Crypto assets

Alert from the Canadian Securities Administrators

Some crypto websites use fake regulatory and dispute resolution organizations to appear legitimate.

Crypto assets are very risky.

Unlike the Canadian dollar, crypto assets are not legal tender in Canada. A government or central bank doesn’t issue or oversee them. 

Crypto assets are also quickly evolving, unstable and complex. You should learn more about crypto assets and their risks before investing or using them. You may also want to consult a financial advisor.

Learn more about choosing a financial advisor.

Federal and provincial/territorial authorities have issued many warnings about crypto assets.

Find out what warnings federal and provincial/territorial authorities have issued about crypto assets.

What are crypto assets

Crypto assets are digital (online) assets that create, verify and secure transactions using the following:

One type of crypto assets, often called cryptocurrencies, has attracted worldwide attention. Bitcoin and Ether are examples of cryptocurrencies.

Stablecoins, sometimes called a value-referenced crypto asset, are another type of crypto asset. They’re meant to maintain a stable value.

To try to keep their value stable, stablecoins may:

Stablecoins are also risky. Some have not maintained a stable value.

Learn more about crypto assets from your provincial or territorial securities regulator.

How crypto assets work

Crypto assets are created online. They rely on a decentralized, peer-to-peer (P2P) network. The “peers” in this network are the people that take part in crypto asset transactions. Their computers make up the network.

They record all transactions to a “blockchain”.

What is a blockchain

A blockchain is a visible online record of transactions, also called a ledger. It stores information in a way that makes it more difficult to change or alter. When you buy, exchange or sell crypto assets, each transaction appears on a blockchain.

The growing list of records, called blocks, are linked to one another. Computer networks verify each transaction independently, timestamp them and add them to a growing chain of data. This makes the transactions irreversible. You can’t go back and change them.

Using crypto assets

Very few people or retailers accept crypto assets as a form of payment.

In general, people use them:

To use crypto assets, you may need to create a digital wallet. A digital wallet is an online service or a physical device, like a hard drive, that stores your crypto assets.

There are 2 types of wallets: hot wallets and cold wallets. A hot wallet is connected to the Internet. A cold wallet isn’t. A wallet provider may manage your wallet for you through a crypto trading platform (CTP). You may also have the option of storing your wallet and managing it yourself.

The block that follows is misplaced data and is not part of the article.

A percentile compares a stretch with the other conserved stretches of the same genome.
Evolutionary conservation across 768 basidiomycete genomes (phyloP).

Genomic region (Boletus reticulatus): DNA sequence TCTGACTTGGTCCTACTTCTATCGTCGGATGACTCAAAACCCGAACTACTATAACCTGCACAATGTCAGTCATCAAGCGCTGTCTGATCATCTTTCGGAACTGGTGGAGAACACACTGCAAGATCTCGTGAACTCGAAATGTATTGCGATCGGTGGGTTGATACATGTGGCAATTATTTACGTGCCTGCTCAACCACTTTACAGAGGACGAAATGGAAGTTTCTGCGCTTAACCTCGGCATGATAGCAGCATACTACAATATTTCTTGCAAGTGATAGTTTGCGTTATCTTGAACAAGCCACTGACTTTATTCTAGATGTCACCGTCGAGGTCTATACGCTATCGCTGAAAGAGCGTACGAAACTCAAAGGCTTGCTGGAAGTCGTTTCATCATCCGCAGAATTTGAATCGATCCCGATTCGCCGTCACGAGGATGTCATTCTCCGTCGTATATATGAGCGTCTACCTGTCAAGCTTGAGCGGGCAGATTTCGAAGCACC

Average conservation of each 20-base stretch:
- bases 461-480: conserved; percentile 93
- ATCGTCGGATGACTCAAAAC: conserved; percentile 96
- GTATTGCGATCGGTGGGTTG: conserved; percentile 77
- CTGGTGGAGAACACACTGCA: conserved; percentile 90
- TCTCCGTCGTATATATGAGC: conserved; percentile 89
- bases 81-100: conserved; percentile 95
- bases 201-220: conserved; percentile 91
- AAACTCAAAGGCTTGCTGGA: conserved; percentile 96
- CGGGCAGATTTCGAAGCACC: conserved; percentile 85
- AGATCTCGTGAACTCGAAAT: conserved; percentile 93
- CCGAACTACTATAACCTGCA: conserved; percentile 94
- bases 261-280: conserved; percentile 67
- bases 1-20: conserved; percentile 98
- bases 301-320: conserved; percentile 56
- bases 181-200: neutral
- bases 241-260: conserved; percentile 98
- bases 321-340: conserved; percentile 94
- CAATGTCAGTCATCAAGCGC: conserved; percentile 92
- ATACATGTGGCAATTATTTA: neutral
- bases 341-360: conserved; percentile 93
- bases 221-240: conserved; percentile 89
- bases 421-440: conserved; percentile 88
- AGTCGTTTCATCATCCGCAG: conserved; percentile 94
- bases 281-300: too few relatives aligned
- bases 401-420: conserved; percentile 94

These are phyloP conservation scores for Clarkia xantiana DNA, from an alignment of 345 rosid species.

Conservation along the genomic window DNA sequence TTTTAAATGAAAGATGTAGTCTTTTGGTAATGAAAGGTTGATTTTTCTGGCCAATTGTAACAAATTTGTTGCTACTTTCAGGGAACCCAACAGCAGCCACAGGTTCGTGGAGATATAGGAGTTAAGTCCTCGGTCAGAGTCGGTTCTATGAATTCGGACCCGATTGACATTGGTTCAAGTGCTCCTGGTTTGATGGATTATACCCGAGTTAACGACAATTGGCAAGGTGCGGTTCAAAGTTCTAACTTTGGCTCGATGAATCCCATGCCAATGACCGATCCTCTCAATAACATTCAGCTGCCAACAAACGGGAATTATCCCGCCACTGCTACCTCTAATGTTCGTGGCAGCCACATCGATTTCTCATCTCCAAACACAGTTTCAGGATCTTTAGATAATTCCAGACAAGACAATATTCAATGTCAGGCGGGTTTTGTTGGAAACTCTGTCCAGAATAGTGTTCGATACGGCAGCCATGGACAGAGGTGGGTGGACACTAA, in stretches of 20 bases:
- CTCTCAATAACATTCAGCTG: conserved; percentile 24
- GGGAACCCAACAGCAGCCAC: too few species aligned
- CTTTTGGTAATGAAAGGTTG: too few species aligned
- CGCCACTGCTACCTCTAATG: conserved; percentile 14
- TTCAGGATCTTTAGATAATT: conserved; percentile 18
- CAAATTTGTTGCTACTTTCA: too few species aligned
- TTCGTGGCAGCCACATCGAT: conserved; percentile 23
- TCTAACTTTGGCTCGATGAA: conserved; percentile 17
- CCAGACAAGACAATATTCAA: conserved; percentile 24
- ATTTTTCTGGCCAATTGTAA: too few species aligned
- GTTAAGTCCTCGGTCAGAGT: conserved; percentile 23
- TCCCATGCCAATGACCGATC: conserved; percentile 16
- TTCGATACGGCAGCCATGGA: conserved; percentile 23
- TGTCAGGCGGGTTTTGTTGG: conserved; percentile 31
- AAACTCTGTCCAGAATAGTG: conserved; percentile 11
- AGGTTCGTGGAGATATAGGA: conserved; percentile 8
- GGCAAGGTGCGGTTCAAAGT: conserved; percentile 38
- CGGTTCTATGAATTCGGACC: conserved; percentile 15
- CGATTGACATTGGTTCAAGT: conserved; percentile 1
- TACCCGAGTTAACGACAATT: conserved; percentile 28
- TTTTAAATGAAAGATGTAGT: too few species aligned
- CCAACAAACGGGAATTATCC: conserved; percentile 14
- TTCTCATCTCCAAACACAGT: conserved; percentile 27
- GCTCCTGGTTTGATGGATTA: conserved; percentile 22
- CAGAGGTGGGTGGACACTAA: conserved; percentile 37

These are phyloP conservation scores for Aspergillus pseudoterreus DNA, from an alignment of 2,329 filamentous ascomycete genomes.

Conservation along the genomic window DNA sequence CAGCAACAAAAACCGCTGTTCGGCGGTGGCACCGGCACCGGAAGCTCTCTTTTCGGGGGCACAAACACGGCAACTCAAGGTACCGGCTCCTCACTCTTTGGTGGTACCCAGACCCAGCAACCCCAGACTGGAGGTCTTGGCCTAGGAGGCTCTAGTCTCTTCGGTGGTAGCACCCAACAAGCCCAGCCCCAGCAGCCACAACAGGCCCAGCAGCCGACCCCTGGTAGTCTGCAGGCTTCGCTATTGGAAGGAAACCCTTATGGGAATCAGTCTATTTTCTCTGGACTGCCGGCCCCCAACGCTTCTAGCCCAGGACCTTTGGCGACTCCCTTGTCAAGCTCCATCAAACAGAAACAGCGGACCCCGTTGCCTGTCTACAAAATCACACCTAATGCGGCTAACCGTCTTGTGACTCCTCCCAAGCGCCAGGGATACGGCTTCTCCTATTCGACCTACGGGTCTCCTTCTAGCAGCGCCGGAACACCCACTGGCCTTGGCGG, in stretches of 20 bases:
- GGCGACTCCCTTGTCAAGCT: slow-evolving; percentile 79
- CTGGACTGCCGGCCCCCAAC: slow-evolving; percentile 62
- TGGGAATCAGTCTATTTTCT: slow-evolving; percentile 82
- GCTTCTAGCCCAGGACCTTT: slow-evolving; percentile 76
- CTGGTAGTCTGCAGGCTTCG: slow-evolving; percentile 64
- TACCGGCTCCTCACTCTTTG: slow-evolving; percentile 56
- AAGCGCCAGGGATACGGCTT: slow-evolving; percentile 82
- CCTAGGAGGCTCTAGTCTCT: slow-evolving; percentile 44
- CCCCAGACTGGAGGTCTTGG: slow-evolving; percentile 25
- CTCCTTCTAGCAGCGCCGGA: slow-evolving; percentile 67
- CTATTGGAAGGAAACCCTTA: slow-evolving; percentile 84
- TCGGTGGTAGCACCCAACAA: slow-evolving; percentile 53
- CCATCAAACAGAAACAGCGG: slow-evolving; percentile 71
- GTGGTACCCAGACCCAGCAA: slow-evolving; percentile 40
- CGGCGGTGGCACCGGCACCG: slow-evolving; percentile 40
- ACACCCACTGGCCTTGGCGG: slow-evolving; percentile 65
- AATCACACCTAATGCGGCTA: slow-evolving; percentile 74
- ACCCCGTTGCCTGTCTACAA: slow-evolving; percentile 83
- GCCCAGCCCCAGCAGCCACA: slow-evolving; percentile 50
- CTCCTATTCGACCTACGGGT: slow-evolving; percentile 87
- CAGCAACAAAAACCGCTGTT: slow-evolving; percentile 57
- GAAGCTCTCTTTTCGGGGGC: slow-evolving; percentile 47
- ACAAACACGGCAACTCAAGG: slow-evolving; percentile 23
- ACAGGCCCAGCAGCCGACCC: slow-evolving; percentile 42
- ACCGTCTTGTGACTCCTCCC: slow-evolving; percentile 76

Two keys protect a crypto asset:

Crypto Automated Teller Machine

A crypto automated teller machine (ATM), also called a Bitcoin ATM, is a machine that allows you to insert cash in exchange for cryptocurrencies. In some cases, you may also be able to exchange cryptocurrencies for cash.

When you use a crypto ATM, the machine:

Crypto ATMs operate independently. There’s no connection to your financial institution or the Interac network. You may pay a transaction fee for using a crypto ATM. Exchange fees and rates may vary from one crypto ATM to another.

Risks of using crypto assets

Using crypto assets comes with many risks.

You may be a victim of hacking, fraud and scams

Someone may hack into the technology or platforms used for crypto assets, like online wallet companies or crypto exchanges. They can steal your keys and gain access to your wallets and your crypto assets.

More and more scams focus on crypto assets. Fraudsters use Internet ads, social media or websites telling you to buy crypto assets and promising high returns.

In some types of scams, fraudsters may demand that you make payments by using crypto ATMs.

Learn more about crypto scams from Competition Bureau Canada.

Crypto assets are unstable and high-risk

Crypto assets, including stablecoins, are risky investments because their value may rise and fall suddenly and significantly. These changes in value are hard to predict.

When you exchange your crypto assets for traditional currency, they may be worth much less than when you bought them.

Lack of regulation and protection

Any person or company that trades or advises in securities or derivatives must register with a provincial or territorial securities regulator.

A crypto asset trading platform (CTP), depending on how it operates, may be subject to securities regulation. Some CTPs claim to be registered businesses, but this isn’t the same as being registered with a securities regulator.